Ultimately, Blaylock said that a lot of PopCultivator’s work is about relying on what they have in spades: multi-specialty experience.
“This is a company that owns a stake in a whole bunch of comic properties,” he said. “But they also have partnerships with several publishers. They have people on their team who ship toy products to Walmart and Target and who also understand that the boutique collector market, They’ve got people who are involved in film and TV production. But they’re also not just a management company that’s trying to represent artists to all these places.”
So why now? Why does something like PopCultivator exist today, especially when indie comics seem to be thriving, and the industry at-large has done good business even amid a global pandemic? If you ask Blaylock, it’s about going above and beyond what comics can do business-wise and to improve things with the tools/resources available.
“There’s a weird point of diminishing returns in comics, where you only invest so much in the beginning in certain series, and then they’re either gonna work or they’re not going to work,” he said. “And if they take off, it has to be this genuine grassroots level in some capacity. After a certain amount, you can throw all the money in the world into it, and you can’t force it to take off. So, it’s really hard to explain that in a quantifiable presentation text; you just have to kind of know it. So it’s hard to go to the industries and explain that.”
At the same time, it’s also been a matter of timing. Even as he’s been crowdfunding to some extent for 20-ish years, Blaylock mentions that the rest of the world is still grappling with this platform.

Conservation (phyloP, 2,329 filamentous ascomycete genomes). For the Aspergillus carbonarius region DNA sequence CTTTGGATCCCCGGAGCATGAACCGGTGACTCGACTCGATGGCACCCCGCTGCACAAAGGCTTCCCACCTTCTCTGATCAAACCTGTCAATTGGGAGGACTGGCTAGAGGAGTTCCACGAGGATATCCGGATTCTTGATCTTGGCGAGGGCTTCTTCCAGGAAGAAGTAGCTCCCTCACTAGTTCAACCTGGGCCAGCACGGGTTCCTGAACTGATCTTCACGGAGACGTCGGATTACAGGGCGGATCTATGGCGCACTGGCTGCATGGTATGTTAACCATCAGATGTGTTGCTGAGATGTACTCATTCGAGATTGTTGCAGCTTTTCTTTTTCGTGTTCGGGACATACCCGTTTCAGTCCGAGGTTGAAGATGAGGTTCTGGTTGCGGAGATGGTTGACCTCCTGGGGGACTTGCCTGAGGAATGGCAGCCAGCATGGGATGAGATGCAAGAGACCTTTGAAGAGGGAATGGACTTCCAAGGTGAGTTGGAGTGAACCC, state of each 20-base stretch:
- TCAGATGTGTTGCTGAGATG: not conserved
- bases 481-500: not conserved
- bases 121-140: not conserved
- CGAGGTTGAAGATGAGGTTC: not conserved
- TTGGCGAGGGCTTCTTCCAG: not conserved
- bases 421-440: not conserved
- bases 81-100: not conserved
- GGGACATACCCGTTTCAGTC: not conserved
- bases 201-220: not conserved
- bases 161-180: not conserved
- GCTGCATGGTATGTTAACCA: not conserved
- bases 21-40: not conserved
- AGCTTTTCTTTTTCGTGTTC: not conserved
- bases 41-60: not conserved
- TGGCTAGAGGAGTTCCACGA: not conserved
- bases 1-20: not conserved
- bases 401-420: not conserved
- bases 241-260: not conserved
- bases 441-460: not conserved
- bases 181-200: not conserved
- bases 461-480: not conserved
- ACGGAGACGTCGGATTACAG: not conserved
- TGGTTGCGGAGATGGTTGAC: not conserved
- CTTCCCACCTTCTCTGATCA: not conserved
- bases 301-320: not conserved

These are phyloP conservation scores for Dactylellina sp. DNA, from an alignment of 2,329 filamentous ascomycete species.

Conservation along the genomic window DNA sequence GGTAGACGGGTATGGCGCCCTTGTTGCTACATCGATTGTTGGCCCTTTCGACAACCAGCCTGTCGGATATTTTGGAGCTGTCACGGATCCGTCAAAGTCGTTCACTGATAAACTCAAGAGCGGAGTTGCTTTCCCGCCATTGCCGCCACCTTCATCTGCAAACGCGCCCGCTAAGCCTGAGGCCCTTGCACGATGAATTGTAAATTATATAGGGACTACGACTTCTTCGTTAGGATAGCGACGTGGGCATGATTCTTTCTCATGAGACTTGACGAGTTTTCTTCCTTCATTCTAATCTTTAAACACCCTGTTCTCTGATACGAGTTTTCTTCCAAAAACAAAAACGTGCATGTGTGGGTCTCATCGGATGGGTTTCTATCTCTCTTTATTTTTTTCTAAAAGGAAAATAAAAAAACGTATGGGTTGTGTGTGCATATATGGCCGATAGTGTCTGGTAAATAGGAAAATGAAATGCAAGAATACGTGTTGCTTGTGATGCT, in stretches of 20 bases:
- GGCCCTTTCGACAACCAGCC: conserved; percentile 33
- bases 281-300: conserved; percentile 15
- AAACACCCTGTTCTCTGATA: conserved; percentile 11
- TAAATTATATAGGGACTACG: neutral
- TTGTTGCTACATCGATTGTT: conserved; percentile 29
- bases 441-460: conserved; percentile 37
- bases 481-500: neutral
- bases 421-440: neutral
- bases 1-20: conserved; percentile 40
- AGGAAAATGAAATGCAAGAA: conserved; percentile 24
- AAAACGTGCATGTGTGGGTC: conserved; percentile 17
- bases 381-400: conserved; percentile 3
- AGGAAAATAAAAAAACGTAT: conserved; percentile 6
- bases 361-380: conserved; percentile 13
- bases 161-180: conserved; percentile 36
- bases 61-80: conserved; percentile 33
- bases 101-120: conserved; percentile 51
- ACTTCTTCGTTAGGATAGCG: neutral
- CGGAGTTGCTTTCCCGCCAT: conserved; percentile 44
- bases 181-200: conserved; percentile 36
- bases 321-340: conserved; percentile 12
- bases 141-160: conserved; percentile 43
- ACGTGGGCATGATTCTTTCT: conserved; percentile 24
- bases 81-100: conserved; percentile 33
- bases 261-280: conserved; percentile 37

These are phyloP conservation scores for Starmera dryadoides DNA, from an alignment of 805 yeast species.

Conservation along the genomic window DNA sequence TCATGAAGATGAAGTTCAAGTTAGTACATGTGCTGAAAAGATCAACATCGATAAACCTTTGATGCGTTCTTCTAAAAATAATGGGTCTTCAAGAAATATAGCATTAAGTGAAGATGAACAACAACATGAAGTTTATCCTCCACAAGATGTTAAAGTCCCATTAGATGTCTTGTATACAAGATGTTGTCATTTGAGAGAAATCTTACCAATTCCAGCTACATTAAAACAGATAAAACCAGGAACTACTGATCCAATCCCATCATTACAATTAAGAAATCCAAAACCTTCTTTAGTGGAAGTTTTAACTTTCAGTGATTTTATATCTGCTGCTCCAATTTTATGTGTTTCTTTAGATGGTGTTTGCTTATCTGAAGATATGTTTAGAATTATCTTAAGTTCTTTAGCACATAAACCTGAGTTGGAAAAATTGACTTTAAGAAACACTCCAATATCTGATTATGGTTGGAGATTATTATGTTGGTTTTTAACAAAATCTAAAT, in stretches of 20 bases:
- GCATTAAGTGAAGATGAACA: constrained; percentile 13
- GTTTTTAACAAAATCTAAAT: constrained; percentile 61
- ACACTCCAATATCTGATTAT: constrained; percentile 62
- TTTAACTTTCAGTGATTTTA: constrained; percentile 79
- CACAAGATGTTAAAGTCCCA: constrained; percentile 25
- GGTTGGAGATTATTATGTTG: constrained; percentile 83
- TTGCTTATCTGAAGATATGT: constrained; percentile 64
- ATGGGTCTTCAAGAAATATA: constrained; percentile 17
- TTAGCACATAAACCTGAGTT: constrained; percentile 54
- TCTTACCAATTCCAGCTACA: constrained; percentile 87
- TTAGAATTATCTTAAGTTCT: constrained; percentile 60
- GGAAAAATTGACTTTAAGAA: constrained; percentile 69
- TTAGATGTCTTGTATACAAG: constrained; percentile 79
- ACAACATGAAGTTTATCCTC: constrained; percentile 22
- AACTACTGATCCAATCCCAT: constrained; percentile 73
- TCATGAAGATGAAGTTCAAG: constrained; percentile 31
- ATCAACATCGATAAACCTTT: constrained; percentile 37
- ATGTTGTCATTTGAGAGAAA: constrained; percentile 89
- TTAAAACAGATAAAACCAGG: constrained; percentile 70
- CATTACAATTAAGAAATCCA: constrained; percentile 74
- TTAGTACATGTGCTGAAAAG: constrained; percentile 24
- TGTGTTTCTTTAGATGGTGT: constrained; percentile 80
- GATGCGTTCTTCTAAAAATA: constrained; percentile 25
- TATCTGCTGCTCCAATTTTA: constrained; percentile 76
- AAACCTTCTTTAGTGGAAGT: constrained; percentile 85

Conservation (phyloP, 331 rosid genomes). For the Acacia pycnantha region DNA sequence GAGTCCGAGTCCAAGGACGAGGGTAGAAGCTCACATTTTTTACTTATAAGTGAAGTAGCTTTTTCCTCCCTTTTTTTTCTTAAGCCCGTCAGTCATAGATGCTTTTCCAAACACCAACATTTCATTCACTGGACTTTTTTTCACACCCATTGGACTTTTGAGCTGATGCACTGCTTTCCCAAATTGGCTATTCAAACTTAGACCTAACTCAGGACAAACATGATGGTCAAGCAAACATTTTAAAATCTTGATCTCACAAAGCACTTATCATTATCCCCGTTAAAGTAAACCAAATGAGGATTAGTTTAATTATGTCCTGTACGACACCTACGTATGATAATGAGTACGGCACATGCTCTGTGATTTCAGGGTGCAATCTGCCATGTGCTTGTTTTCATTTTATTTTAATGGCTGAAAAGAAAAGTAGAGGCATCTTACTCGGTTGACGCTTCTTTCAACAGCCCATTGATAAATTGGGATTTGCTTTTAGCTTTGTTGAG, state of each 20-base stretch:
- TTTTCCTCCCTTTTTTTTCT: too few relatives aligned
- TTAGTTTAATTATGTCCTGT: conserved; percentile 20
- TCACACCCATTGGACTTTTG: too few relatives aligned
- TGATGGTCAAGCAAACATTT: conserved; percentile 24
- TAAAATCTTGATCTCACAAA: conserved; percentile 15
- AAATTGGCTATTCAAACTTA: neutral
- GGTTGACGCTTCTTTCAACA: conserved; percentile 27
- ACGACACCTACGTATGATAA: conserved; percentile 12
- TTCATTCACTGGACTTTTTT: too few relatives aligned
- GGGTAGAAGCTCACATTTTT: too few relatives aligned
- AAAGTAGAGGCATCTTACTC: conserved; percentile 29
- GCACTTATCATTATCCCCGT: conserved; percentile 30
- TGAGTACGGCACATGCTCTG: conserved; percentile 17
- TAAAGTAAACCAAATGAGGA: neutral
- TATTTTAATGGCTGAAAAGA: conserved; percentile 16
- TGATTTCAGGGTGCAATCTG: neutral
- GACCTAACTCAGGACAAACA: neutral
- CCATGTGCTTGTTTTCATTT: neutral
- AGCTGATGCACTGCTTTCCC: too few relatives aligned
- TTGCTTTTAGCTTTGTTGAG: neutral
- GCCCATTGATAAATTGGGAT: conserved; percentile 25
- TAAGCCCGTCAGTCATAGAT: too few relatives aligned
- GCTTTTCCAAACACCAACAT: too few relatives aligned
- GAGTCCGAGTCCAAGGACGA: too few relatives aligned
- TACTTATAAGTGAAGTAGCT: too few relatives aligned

“If you asked me a year ago, I would have said there’s definitely a lot of catching up to do,” he said. “But with the lockdowns, everyone has really been forced to catch up. I definitely don’t think it would have worked as well. For a bunch of reasons, and a lot of people are just not really getting it yet. A lot of this stuff has to do with the laws, like the equity crowdfunding laws, not being in place until the middle of Obama’s presidency. Then it took a couple of years for the websites to catch up. I wrote a plan for something like this about seven years ago. I wish I would have done a little bit more setups earlier on, but I’m playing now. Now’s the perfect time to jump in.”
Despite his lofty goals and aspirations, Blaylock readily understands people’s sense of hesitation. At the end of the day, he explained, all of this is coming from a place of true fandom.
“I came up from the Wednesday society of pre-internet comics buyer’s guide,” he said. “But I’ve also always been very excited about any disruption. I’m coming at this from the creative standpoint. Hey, is the creator [actually] creating comic books? And are they happy, and making a living off of that? And are we making money off of that? That’s what we care about.”